Shortly after the "victory"of the NDP in becoming the official opposition, the then National Director, Brad Lavigne, went on CBC to state that:
"We've been absolutely fixated on making sure that we run a first-rate campaign with a strong message, and we knew that message out there was, 'Ottawa is broken, it's time to fix it. It's time that it works for families to get things done.'
We attached that to the right demographics in the right ridings across the country, and the great thing about tonight is that the growth is everywhere. It's in Atlantic Canada. New seats in Newfoundland and Nova Scotia. Throughout Ontario and the West."
The problem with both this sentiment, and the notion of Lewis that his and the NDP's actions in 1972 are somehow farcically justified by the winning of opposition status, is that, sorry to point out, the Conservatives actually won the election in 2011.
While the NDP may be ahead in the polls now, and while they may yet win government, the damage that will be done by the Tories over the coming majority mandate is becoming very clear, and, given the political history of the last 40 years, and given the propensity of the centrist "left" to seek to adopt the mantles of moderation and of eschewing radicalism, there is little hope that much of this damage will be undone in any serious way without the re-emergence of forces either within or outside of the NDP.
It would seem, using Stephen Lewis' bizarre logic, that the end result of June 24, 1972, given that Layton actually lost the election, was Stephen Harper. There is no refracted glory to be had here.
In a less fanciful sense, the real legacy of the expulsion, and one that is demonstrably clear, was the creation of an NDP culture that deeply distrusts it own membership and that has taken power within the party from that membership and given it over to a handful of people that consists of the leader and his or her entourage of bureaucrats, and sycophantic "yes" people.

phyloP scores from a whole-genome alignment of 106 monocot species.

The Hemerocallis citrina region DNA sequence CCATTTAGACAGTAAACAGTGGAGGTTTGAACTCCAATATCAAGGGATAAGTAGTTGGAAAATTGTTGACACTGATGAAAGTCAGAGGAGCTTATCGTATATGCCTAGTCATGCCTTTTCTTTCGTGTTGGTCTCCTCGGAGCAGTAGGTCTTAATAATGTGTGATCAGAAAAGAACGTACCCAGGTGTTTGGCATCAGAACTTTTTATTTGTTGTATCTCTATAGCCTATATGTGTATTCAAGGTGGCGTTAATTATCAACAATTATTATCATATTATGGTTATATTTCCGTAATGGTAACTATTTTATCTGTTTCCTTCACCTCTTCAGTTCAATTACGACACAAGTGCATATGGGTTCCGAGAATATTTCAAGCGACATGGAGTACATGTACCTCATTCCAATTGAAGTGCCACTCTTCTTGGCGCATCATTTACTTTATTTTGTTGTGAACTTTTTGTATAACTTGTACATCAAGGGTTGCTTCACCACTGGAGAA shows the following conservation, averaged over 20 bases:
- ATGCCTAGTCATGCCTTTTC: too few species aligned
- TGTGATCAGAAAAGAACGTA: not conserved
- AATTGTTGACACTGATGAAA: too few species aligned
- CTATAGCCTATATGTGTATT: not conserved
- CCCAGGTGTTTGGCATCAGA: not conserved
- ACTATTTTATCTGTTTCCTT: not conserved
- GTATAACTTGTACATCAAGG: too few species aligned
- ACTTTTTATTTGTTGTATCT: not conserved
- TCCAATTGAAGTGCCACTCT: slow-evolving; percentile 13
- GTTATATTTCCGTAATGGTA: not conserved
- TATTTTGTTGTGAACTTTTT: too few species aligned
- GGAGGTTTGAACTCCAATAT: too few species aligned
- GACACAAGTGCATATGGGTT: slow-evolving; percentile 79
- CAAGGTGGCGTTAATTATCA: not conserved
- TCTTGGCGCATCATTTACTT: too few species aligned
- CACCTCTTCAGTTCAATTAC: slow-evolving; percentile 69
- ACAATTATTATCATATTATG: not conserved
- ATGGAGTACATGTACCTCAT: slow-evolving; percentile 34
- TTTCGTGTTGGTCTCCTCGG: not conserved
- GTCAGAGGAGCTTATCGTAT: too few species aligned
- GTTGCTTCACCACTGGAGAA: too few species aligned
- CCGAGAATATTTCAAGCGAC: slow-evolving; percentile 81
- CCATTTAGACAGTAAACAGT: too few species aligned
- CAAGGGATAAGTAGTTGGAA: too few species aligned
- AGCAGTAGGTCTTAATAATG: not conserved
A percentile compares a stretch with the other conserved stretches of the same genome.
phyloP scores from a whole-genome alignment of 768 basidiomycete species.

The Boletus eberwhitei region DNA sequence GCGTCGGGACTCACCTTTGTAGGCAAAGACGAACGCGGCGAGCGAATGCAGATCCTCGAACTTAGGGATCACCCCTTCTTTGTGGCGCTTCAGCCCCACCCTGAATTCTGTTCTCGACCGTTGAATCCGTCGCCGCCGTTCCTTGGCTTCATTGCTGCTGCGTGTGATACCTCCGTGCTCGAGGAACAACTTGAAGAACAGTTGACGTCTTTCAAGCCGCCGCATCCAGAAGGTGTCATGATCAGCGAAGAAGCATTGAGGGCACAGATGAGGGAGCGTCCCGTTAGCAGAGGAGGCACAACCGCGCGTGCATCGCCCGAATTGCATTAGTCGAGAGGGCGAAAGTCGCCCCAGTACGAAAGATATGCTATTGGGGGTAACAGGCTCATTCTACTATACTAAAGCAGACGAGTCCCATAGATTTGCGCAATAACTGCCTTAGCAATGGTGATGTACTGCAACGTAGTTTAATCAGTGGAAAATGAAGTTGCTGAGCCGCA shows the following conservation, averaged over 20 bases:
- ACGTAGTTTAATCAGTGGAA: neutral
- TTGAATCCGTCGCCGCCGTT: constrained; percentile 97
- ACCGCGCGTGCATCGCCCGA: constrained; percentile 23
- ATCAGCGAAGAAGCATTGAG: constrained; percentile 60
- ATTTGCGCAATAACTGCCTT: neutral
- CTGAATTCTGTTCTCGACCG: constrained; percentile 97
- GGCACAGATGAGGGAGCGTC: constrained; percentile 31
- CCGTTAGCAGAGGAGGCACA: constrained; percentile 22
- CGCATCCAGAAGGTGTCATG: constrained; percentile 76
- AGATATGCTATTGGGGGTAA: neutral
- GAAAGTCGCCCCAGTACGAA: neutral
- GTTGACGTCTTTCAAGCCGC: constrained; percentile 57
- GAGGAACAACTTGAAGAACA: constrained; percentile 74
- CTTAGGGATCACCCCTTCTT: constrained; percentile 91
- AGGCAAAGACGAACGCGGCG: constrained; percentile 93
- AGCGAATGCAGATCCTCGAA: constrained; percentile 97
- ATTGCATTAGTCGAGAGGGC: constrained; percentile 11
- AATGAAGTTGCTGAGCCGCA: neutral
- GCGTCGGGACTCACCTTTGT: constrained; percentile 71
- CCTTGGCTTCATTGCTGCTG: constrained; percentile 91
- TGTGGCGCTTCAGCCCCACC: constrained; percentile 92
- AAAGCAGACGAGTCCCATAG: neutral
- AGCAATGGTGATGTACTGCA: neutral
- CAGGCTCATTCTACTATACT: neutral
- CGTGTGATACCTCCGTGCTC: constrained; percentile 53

In the wake of the purge, as already noted, the party disbanded its youth wing and disbanded the entire New Brunswick NDP. It pushed out a generation of activists and created a party environment that was inimical to many social activists. This remains true.
In the ONDP right now we have a party that violated its own constitution to ensure that a convention would not occur prior to the last election, that declared elections within its own youth wing that it did not like null and void and promptly, on entirely specious grounds, invalidated them, and that even went so far as to deny to the Toronto Star that policies passed by the ONDP's membership existed at all! (My favourite part of the article is the hilariously Orwellian claim by the ONDP representative that some membership resolutions "are out of date the moment they're passed")
Federally, the last campaign was notable for its tremendously centralized messaging. The platform contained nothing of substantive value and this can be quickly determined by reading it. It bears no resemblance at all to either the ideas of the membership as a whole or even to the ideas of the NDP that the Lewis' led. Uniformity of opinion within the caucus is total, in an outward way, and we have an NDP Opposition led by an MP from Quebec that has refused to take a stand on the greatest upheaval to hit his province in a generation. Nor has he allowed his large and neophyte Quebec caucus, some of whom were students prior to the "Orange Crush," to do so.
On the whole it would seem that the party within the party was and is the leadership itself.
*In the spirit of full disclosure, James Laxer & Krista Maeots are the parents of the author of this article!